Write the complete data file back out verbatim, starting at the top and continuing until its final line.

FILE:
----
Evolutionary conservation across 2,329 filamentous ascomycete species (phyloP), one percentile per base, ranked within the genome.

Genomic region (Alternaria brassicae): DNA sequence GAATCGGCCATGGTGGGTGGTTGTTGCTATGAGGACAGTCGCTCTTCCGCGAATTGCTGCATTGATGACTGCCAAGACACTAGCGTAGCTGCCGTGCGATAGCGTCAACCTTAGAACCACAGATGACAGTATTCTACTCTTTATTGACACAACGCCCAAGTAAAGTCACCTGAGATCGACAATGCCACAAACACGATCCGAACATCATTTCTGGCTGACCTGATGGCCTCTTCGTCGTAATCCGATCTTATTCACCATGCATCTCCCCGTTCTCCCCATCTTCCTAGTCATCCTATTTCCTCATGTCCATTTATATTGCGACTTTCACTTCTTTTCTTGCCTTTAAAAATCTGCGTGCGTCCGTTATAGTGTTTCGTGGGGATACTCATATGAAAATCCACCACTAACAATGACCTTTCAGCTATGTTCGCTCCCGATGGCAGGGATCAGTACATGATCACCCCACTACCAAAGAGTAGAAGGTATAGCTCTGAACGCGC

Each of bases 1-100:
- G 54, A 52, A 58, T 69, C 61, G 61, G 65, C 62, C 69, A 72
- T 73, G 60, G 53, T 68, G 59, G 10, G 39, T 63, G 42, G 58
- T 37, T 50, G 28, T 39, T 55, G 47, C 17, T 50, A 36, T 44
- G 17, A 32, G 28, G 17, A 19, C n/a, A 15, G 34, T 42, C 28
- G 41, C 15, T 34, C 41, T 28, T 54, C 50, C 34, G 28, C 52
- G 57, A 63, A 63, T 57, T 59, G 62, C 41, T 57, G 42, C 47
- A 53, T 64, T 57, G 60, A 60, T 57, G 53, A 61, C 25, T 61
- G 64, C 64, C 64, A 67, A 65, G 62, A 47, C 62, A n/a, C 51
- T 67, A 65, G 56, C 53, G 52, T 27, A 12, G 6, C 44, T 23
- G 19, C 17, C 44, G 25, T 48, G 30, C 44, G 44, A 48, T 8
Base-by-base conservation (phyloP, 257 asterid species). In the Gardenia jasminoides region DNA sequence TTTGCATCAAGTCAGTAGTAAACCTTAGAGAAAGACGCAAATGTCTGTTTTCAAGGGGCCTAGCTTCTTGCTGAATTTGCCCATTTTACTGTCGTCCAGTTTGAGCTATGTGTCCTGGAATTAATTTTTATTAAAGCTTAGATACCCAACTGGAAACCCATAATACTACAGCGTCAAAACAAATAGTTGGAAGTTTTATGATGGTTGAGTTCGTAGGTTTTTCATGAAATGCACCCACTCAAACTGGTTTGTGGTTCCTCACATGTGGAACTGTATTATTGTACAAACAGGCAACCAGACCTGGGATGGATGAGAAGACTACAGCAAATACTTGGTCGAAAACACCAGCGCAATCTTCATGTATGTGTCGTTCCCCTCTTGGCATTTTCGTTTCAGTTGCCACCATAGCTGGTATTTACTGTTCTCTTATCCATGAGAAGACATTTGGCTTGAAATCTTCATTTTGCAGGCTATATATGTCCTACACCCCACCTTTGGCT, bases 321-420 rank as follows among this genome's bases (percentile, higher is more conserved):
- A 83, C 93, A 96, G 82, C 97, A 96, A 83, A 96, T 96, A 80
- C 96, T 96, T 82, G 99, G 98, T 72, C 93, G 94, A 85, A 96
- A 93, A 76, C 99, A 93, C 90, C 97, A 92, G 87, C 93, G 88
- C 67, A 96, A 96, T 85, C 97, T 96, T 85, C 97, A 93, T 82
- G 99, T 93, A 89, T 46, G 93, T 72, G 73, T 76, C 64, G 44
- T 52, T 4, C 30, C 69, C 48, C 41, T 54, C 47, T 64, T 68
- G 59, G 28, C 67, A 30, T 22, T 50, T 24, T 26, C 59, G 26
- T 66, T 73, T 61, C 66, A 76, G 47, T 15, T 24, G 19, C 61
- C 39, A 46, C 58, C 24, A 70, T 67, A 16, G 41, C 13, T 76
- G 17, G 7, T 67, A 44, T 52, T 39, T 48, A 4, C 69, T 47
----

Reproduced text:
Evolutionary conservation across 2,329 filamentous ascomycete species (phyloP), one percentile per base, ranked within the genome.

Genomic region (Alternaria brassicae): DNA sequence GAATCGGCCATGGTGGGTGGTTGTTGCTATGAGGACAGTCGCTCTTCCGCGAATTGCTGCATTGATGACTGCCAAGACACTAGCGTAGCTGCCGTGCGATAGCGTCAACCTTAGAACCACAGATGACAGTATTCTACTCTTTATTGACACAACGCCCAAGTAAAGTCACCTGAGATCGACAATGCCACAAACACGATCCGAACATCATTTCTGGCTGACCTGATGGCCTCTTCGTCGTAATCCGATCTTATTCACCATGCATCTCCCCGTTCTCCCCATCTTCCTAGTCATCCTATTTCCTCATGTCCATTTATATTGCGACTTTCACTTCTTTTCTTGCCTTTAAAAATCTGCGTGCGTCCGTTATAGTGTTTCGTGGGGATACTCATATGAAAATCCACCACTAACAATGACCTTTCAGCTATGTTCGCTCCCGATGGCAGGGATCAGTACATGATCACCCCACTACCAAAGAGTAGAAGGTATAGCTCTGAACGCGC

Each of bases 1-100:
- G 54, A 52, A 58, T 69, C 61, G 61, G 65, C 62, C 69, A 72
- T 73, G 60, G 53, T 68, G 59, G 10, G 39, T 63, G 42, G 58
- T 37, T 50, G 28, T 39, T 55, G 47, C 17, T 50, A 36, T 44
- G 17, A 32, G 28, G 17, A 19, C n/a, A 15, G 34, T 42, C 28
- G 41, C 15, T 34, C 41, T 28, T 54, C 50, C 34, G 28, C 52
- G 57, A 63, A 63, T 57, T 59, G 62, C 41, T 57, G 42, C 47
- A 53, T 64, T 57, G 60, A 60, T 57, G 53, A 61, C 25, T 61
- G 64, C 64, C 64, A 67, A 65, G 62, A 47, C 62, A n/a, C 51
- T 67, A 65, G 56, C 53, G 52, T 27, A 12, G 6, C 44, T 23
- G 19, C 17, C 44, G 25, T 48, G 30, C 44, G 44, A 48, T 8
Base-by-base conservation (phyloP, 257 asterid species). In the Gardenia jasminoides region DNA sequence TTTGCATCAAGTCAGTAGTAAACCTTAGAGAAAGACGCAAATGTCTGTTTTCAAGGGGCCTAGCTTCTTGCTGAATTTGCCCATTTTACTGTCGTCCAGTTTGAGCTATGTGTCCTGGAATTAATTTTTATTAAAGCTTAGATACCCAACTGGAAACCCATAATACTACAGCGTCAAAACAAATAGTTGGAAGTTTTATGATGGTTGAGTTCGTAGGTTTTTCATGAAATGCACCCACTCAAACTGGTTTGTGGTTCCTCACATGTGGAACTGTATTATTGTACAAACAGGCAACCAGACCTGGGATGGATGAGAAGACTACAGCAAATACTTGGTCGAAAACACCAGCGCAATCTTCATGTATGTGTCGTTCCCCTCTTGGCATTTTCGTTTCAGTTGCCACCATAGCTGGTATTTACTGTTCTCTTATCCATGAGAAGACATTTGGCTTGAAATCTTCATTTTGCAGGCTATATATGTCCTACACCCCACCTTTGGCT, bases 321-420 rank as follows among this genome's bases (percentile, higher is more conserved):
- A 83, C 93, A 96, G 82, C 97, A 96, A 83, A 96, T 96, A 80
- C 96, T 96, T 82, G 99, G 98, T 72, C 93, G 94, A 85, A 96
- A 93, A 76, C 99, A 93, C 90, C 97, A 92, G 87, C 93, G 88
- C 67, A 96, A 96, T 85, C 97, T 96, T 85, C 97, A 93, T 82
- G 99, T 93, A 89, T 46, G 93, T 72, G 73, T 76, C 64, G 44
- T 52, T 4, C 30, C 69, C 48, C 41, T 54, C 47, T 64, T 68
- G 59, G 28, C 67, A 30, T 22, T 50, T 24, T 26, C 59, G 26
- T 66, T 73, T 61, C 66, A 76, G 47, T 15, T 24, G 19, C 61
- C 39, A 46, C 58, C 24, A 70, T 67, A 16, G 41, C 13, T 76
- G 17, G 7, T 67, A 44, T 52, T 39, T 48, A 4, C 69, T 47